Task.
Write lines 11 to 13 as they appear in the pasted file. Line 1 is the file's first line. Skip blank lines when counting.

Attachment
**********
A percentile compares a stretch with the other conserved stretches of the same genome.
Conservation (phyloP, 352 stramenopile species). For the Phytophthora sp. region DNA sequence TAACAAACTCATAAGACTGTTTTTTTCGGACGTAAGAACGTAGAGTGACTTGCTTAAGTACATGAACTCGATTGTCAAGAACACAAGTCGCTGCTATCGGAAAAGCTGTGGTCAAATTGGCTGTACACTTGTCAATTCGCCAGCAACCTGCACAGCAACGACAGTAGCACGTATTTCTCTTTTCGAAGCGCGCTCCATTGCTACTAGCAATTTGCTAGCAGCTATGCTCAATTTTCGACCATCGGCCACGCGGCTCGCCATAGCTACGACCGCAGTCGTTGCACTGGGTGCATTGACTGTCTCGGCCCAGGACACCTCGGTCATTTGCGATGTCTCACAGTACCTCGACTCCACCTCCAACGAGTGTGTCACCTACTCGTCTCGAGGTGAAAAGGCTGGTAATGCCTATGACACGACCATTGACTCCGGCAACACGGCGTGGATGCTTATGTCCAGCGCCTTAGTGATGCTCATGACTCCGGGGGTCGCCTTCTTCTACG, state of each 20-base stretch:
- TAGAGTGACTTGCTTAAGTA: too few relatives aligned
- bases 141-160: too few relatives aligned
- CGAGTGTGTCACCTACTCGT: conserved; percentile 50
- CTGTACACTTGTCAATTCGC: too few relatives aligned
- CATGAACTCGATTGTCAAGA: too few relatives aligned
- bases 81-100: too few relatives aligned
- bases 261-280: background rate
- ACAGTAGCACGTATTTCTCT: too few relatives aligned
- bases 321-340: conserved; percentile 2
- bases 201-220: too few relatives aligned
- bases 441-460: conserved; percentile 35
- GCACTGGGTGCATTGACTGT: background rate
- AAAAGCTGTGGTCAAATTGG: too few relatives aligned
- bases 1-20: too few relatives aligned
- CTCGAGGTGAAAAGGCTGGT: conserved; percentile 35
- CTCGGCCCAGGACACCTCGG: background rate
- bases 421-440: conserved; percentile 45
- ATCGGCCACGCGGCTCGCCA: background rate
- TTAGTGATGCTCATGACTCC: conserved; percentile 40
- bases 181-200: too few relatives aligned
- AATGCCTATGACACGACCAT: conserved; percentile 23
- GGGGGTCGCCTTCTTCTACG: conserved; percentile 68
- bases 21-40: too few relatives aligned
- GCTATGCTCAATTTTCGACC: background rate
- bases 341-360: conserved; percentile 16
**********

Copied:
- bases 321-340: conserved; percentile 2
- bases 201-220: too few relatives aligned
- bases 441-460: conserved; percentile 35